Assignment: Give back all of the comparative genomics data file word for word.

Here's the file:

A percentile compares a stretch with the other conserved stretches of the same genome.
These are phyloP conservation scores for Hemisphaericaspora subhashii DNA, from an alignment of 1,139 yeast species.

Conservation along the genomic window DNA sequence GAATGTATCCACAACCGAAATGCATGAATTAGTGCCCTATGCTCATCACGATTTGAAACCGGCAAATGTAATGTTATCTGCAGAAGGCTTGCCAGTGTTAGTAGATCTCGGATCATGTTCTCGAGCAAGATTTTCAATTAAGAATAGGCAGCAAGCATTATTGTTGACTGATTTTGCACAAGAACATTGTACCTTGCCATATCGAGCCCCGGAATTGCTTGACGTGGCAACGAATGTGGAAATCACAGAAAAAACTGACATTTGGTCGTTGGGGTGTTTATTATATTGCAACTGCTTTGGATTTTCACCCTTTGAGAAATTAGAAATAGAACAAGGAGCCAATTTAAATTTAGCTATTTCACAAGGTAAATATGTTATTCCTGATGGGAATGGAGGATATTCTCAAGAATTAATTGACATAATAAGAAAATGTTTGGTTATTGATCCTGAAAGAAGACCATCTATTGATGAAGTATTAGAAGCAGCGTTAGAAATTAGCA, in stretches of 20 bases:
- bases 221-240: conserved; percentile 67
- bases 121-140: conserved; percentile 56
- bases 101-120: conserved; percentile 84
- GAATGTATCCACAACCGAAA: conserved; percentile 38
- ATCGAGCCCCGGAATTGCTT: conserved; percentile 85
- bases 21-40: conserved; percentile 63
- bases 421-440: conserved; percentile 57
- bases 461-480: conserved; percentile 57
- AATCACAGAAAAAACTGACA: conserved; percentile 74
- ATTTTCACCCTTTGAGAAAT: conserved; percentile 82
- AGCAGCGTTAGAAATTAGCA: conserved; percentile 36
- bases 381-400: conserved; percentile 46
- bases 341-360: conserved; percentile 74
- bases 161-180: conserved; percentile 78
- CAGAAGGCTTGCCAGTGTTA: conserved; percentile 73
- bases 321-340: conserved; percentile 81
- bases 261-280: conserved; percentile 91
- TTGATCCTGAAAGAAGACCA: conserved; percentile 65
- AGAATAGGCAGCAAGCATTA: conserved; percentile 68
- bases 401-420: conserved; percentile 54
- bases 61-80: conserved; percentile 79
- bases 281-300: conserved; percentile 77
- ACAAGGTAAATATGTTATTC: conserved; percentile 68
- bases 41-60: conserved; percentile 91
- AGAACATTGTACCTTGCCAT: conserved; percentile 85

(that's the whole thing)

A percentile compares a stretch with the other conserved stretches of the same genome.
These are phyloP conservation scores for Hemisphaericaspora subhashii DNA, from an alignment of 1,139 yeast species.

Conservation along the genomic window DNA sequence GAATGTATCCACAACCGAAATGCATGAATTAGTGCCCTATGCTCATCACGATTTGAAACCGGCAAATGTAATGTTATCTGCAGAAGGCTTGCCAGTGTTAGTAGATCTCGGATCATGTTCTCGAGCAAGATTTTCAATTAAGAATAGGCAGCAAGCATTATTGTTGACTGATTTTGCACAAGAACATTGTACCTTGCCATATCGAGCCCCGGAATTGCTTGACGTGGCAACGAATGTGGAAATCACAGAAAAAACTGACATTTGGTCGTTGGGGTGTTTATTATATTGCAACTGCTTTGGATTTTCACCCTTTGAGAAATTAGAAATAGAACAAGGAGCCAATTTAAATTTAGCTATTTCACAAGGTAAATATGTTATTCCTGATGGGAATGGAGGATATTCTCAAGAATTAATTGACATAATAAGAAAATGTTTGGTTATTGATCCTGAAAGAAGACCATCTATTGATGAAGTATTAGAAGCAGCGTTAGAAATTAGCA, in stretches of 20 bases:
- bases 221-240: conserved; percentile 67
- bases 121-140: conserved; percentile 56
- bases 101-120: conserved; percentile 84
- GAATGTATCCACAACCGAAA: conserved; percentile 38
- ATCGAGCCCCGGAATTGCTT: conserved; percentile 85
- bases 21-40: conserved; percentile 63
- bases 421-440: conserved; percentile 57
- bases 461-480: conserved; percentile 57
- AATCACAGAAAAAACTGACA: conserved; percentile 74
- ATTTTCACCCTTTGAGAAAT: conserved; percentile 82
- AGCAGCGTTAGAAATTAGCA: conserved; percentile 36
- bases 381-400: conserved; percentile 46
- bases 341-360: conserved; percentile 74
- bases 161-180: conserved; percentile 78
- CAGAAGGCTTGCCAGTGTTA: conserved; percentile 73
- bases 321-340: conserved; percentile 81
- bases 261-280: conserved; percentile 91
- TTGATCCTGAAAGAAGACCA: conserved; percentile 65
- AGAATAGGCAGCAAGCATTA: conserved; percentile 68
- bases 401-420: conserved; percentile 54
- bases 61-80: conserved; percentile 79
- bases 281-300: conserved; percentile 77
- ACAAGGTAAATATGTTATTC: conserved; percentile 68
- bases 41-60: conserved; percentile 91
- AGAACATTGTACCTTGCCAT: conserved; percentile 85